Banks Push Volunteer Spirit Partly to Polish Dulled Image
ALBERT SILVA, a bank executive, is giving 20 urban teenagers tips on getting a job. ''No gold teeth,'' he warns.
Across town, another banker rolls paint on the walls of a senior citizen nutrition and health center. ''It really makes you feel good to be doing something like this,'' says John Ferrante, a credit officer, as he turns a blue room white.
Both Mr. Silva and Mr. Ferrante work for Chase Manhattan Bank, which held its first ''Global Day of Service'' last Saturday in 40 American cities and 13 countries. The bank estimates that at least 3,000 employees gave up their Saturday to help their communities.
Chase is not alone. Banks nationwide are getting into the spirit of volunteerism as part of an attempt to polish their image. Last month, the American Bankers Association (ABA) based in Washington released a Gallup poll showing that consumers are only lukewarm about banks' efforts to help their communities.
The ABA listened to focus groups, which observed that banks don't promote their good works. Now, the ABA suggests its members ''toot their horn without guilt.''
The horn tooting is becoming more important since banks are increasingly the subject of ridicule for high fees and inadequate lending policies in urban areas.
As banks merge nationwide, they also are the subject of more public scrutiny as part of the Community Reinvestment Act. It is important to banks to keep community groups happy since opposition can slow the merger as the Federal Reserve investigates the complaint.
Some of the casualties of the new pairings are bank branches. For example, when Chase Manhattan announced Aug. 28 it would merge with Chemical Bank, the companies estimated they would consolidate 69 branches. Thousands of jobs will be lost. Community leaders expressed concern. (Another image booster: The two banks announced yesterday an $18.1 billion package over five years of loans and grants to low-income groups to help mollify opposition to the merger.)
A merger, in fact, spurred Cleveland-based KeyCorp in 1990 to dedicate an afternoon to public service in Alaska after it acquired Alaska Pacific Bancorporation in Anchorage. ''They wanted to show they were committed to the community,'' says Mindy Samay, the corporate project manager for the annual program called ''Neighbors Make a Difference.''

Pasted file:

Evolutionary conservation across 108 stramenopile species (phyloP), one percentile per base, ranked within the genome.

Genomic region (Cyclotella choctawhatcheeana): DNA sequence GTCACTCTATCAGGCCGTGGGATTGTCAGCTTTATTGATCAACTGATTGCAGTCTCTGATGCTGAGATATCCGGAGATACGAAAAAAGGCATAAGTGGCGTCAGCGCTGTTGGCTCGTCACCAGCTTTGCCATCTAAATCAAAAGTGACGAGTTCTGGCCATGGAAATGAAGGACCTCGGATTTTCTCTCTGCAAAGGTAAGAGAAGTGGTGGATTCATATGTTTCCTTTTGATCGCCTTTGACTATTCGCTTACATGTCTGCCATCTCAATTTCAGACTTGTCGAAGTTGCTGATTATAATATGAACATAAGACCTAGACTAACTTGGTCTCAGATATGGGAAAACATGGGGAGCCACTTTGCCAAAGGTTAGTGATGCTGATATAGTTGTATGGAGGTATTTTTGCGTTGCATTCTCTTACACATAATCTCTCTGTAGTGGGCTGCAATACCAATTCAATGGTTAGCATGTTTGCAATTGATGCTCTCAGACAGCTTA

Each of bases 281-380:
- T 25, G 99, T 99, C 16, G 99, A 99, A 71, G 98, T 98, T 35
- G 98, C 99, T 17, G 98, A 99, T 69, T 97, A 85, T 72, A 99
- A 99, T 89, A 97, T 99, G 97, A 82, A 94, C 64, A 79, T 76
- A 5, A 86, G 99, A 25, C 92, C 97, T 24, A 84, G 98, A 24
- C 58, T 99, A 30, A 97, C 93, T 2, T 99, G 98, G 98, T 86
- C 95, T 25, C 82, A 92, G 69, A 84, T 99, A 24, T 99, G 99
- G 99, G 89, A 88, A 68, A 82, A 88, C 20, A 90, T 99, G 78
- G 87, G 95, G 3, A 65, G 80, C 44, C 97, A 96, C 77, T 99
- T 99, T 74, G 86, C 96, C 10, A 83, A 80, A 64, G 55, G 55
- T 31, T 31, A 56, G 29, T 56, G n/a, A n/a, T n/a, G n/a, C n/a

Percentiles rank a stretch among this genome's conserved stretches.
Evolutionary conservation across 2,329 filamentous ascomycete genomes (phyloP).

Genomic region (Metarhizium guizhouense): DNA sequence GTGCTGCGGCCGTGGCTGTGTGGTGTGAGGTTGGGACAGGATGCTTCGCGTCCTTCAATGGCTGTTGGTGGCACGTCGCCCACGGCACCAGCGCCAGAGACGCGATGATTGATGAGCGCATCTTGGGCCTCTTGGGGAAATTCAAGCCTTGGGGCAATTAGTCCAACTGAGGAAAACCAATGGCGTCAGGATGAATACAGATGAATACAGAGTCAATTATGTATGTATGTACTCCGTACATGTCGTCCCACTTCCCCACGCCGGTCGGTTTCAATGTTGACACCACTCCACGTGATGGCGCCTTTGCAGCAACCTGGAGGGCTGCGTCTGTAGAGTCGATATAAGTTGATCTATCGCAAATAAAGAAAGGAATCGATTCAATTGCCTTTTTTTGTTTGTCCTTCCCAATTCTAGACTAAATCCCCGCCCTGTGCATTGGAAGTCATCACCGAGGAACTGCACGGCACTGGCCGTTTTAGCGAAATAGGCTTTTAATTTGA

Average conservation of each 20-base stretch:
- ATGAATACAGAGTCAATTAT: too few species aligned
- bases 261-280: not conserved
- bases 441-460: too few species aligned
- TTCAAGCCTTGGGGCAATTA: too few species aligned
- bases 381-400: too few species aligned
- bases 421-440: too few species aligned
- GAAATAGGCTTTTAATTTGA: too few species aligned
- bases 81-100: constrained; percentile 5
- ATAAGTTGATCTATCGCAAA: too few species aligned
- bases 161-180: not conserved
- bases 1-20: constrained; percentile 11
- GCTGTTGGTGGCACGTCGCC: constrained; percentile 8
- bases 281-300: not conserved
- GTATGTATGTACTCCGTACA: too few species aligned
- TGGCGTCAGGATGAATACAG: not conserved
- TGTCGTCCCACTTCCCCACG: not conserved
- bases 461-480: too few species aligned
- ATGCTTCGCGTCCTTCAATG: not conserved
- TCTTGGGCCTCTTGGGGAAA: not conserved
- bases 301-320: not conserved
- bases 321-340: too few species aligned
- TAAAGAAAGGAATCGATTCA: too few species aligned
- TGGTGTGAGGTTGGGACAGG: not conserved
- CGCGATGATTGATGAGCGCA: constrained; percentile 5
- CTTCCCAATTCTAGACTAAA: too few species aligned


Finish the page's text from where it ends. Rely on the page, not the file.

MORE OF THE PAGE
Very quickly, KeyCorp expanded the effort to all its subsidiaries from Alaska to Maine. In September, KeyCorp closed many of its branches and departments for an afternoon so 22,000 of its 30,000 employees could work on public-service projects in their communities. The bank estimates its employees contributed 98,000 volunteer hours worth about $1 million.
This year the volunteers worked on 1,581 individual projects ranging from painting cafeterias in Salt Lake City to cleaning up Thomas Edison's birthplace in Milan, Ohio.
The 40,000 employees of two other banks whose merger was approved Tuesday, Fleet Financial Group based in Providence, R.I., and Boston-based Shawmut National Corp. donated $40,000 toward a playground in Oklahoma City. The two banks kicked in another $30,000.
IN the case of Chase, its motivation was ''to coordinate all the good things Chase people are doing around the world,'' says Kerry Yeager, who organized the event for the bank.
The evening before the Chase event, Thomas Labrecque, the bank's chairman, addressed about 400 employees. ''He told us that if we believe in less government, more volunteers are needed,'' says Anthony Coticelli, team captain at the food center, called WEMA Mainstream. About 18 volunteers have shown up at the center. It is the first time the facility has been painted in at least five years. ''I'm delighted,'' says Theresa Surbeck, the director.
Another group of a dozen Chase executives volunteers at Jobs for Youth Inc., a nonprofit that helps teens find work. The Chase group explains how to put together a resume, what to wear and say at a job interview, and how to network.
''They gave us ideas and any ideas I'd be glad to take,'' says Robert Youngblood, an 11th grader.
The program appears to be a success. Some of the Chase executives have gotten excited about the event and want to follow up on concepts they have talked about. In addition, last year Chase hired 25 students from ''Jobs for Youth'' for its summer program. One of the Chase executives, Dana Reimer, asks, ''Do you think there is any way we can hire some of these kids for next summer?''
That kind of talk makes Broderick Clark III, coordinator of the summer programs, smile. ''That would be fabulous.''